We recognise that not all middle income households wish to
become home owners. Nor is home ownership necessarily the most
appropriate tenure for mobile younger households. We believe that
there is a potential market for keyworker housing to rent and
that this product has a role inn broadening consumer choice and
meeting housing need. We believe that there is more that should
be done to help develop this affordable housing product and that
public funding should be available for intermediate housing for
rent as well as for low cost home ownership.
Purpose built intermediate tenure housing can play an important
part in estate regeneration and in creating mixed tenure new communities.
It also increases overall housing supply. Conventional shared
ownership is very good at this. Initiatives such as the current
version of Homebuy which focus on purchase in the second hand
market, although popular with consumers because they offer a choice
of location, do not make a comparable contribution to meeting
wider social objectives, nor does Homebuy as currently structured
add to the total amount of housing. Homebuy should be modified
to enable housing associations to offer a newbuild product and
consideration should be given to enabling RSLs to vary the share
purchased so as to produce consumer costs which are more directly
comparable with shared ownership.
Shared ownership resales and staircasing generate an additional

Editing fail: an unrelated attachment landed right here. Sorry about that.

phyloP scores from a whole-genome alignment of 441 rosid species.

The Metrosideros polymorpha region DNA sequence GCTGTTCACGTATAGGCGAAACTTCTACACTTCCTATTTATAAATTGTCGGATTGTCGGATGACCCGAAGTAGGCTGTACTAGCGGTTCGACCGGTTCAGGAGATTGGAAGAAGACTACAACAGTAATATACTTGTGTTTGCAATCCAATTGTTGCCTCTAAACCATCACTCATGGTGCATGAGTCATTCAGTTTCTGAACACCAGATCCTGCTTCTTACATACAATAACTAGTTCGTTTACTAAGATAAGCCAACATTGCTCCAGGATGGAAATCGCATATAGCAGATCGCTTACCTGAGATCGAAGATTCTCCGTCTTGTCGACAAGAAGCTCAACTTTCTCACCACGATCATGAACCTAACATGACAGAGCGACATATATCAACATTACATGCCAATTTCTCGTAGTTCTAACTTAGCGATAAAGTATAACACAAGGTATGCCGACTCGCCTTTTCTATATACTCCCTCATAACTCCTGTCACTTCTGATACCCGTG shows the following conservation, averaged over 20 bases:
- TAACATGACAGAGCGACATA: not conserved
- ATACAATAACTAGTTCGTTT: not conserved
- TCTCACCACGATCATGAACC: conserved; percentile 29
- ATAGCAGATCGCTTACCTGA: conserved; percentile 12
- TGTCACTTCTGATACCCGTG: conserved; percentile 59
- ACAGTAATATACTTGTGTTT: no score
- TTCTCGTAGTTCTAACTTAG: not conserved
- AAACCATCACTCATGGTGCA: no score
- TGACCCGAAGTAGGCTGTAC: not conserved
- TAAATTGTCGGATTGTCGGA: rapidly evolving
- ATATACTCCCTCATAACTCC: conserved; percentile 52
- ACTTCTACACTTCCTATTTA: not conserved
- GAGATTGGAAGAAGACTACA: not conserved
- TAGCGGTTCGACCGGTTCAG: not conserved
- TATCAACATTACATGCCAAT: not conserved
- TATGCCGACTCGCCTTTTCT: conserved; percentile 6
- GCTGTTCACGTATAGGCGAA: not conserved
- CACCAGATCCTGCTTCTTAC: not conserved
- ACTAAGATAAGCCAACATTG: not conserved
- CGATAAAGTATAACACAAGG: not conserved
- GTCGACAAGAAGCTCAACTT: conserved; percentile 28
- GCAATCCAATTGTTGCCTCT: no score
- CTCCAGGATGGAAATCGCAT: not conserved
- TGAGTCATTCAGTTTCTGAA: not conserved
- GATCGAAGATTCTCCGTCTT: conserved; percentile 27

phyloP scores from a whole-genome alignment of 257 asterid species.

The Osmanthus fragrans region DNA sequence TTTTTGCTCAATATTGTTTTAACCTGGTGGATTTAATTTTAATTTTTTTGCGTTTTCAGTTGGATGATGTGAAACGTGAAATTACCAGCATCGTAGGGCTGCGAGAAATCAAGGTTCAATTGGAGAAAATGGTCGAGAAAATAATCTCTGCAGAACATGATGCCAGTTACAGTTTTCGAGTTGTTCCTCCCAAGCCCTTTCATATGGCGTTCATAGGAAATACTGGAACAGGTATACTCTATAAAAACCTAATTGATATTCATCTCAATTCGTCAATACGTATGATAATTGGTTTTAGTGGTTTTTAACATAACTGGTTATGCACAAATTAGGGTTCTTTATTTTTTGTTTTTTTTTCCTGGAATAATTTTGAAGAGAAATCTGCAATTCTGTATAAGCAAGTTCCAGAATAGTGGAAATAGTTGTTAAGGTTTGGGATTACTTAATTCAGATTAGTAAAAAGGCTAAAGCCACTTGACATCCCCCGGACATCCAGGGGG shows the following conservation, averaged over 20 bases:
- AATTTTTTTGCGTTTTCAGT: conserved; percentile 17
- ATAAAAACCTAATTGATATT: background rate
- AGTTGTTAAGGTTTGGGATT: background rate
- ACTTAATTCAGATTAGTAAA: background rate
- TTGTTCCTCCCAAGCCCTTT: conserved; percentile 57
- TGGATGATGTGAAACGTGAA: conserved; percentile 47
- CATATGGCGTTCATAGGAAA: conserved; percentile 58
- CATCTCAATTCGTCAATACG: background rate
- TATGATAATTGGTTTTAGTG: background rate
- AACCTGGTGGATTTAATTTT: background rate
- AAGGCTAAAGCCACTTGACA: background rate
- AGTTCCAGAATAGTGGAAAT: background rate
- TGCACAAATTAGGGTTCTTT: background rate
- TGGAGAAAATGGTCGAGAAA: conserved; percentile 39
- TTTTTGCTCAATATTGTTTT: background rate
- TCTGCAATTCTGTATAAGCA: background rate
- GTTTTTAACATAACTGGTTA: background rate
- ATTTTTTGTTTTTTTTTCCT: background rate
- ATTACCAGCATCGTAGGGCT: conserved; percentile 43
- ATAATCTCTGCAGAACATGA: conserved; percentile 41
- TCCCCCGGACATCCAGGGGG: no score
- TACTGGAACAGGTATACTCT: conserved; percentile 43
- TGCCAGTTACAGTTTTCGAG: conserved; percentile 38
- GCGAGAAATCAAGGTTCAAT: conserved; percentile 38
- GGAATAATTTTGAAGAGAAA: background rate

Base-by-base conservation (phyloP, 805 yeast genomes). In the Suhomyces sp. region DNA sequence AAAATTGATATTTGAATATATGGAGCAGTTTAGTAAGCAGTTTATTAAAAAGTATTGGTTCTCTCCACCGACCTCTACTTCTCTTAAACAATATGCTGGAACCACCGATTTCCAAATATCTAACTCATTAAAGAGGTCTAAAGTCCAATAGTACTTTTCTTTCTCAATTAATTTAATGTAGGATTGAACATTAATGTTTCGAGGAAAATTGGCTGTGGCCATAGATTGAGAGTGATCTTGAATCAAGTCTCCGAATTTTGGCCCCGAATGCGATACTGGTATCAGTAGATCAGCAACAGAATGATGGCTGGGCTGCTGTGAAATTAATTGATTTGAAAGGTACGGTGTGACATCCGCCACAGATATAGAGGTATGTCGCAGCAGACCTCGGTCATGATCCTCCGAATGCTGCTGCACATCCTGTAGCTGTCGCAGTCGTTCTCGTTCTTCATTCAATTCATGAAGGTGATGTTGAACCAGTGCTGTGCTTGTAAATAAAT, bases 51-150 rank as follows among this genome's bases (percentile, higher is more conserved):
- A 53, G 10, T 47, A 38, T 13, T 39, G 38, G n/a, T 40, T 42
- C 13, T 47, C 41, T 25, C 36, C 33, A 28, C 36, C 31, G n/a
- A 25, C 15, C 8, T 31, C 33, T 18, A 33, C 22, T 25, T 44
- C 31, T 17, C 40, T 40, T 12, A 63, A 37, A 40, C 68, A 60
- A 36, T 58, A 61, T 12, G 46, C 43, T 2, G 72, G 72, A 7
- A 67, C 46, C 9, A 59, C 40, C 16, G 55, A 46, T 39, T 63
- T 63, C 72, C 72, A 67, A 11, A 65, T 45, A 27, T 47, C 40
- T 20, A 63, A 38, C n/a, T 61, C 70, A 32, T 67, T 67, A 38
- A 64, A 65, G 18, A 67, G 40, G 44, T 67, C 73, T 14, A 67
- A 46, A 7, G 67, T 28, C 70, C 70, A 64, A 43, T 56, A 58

source of income (Recycled Capital Grant) which can be used to
provide additional social housing. Around £150 million pa
is currently generated through this mechanism. Housing associations
should seek to ensure that shared ownership resales are targeted
to those in priority need and should also be required to publicly
account for their use of Recycled Capital Grant. There is a case
for allowing local authorities some say in the disposal of Recycled
Capital Grant generated in their area.
Housing needs assessments: The majority (80 per cent) of
local authorities have now carried out a recent housing needs
assessment (HNA) However 20 per cent reported that they did not
believe that their survey had provided sufficient information
about demand for intermediate tenure accommodation. Local authorities
should ensure that the methodology for their survey will capture
information about need across the range of tenures. HNAs only
provide a snapshot of potential demand for affordable housing.
Local authorities should be reminded of the key indicators (eg
relationship between house prices and local incomes, number of
empty and difficult to let properties) which can help them monitor
and update information on how needs for affordable housing are
3. THE ROLE
Our experience is that local authorities are increasingly
looking to developer-led housing schemes to deliver affordable
housing. Our research into the low cost home ownership initiative
suggests that around one-third of all new affordable housing is
now provided on developer-led schemes.
Discussion with individual authorities indicates that officers
are uncertain about how to approach site by site negotiation of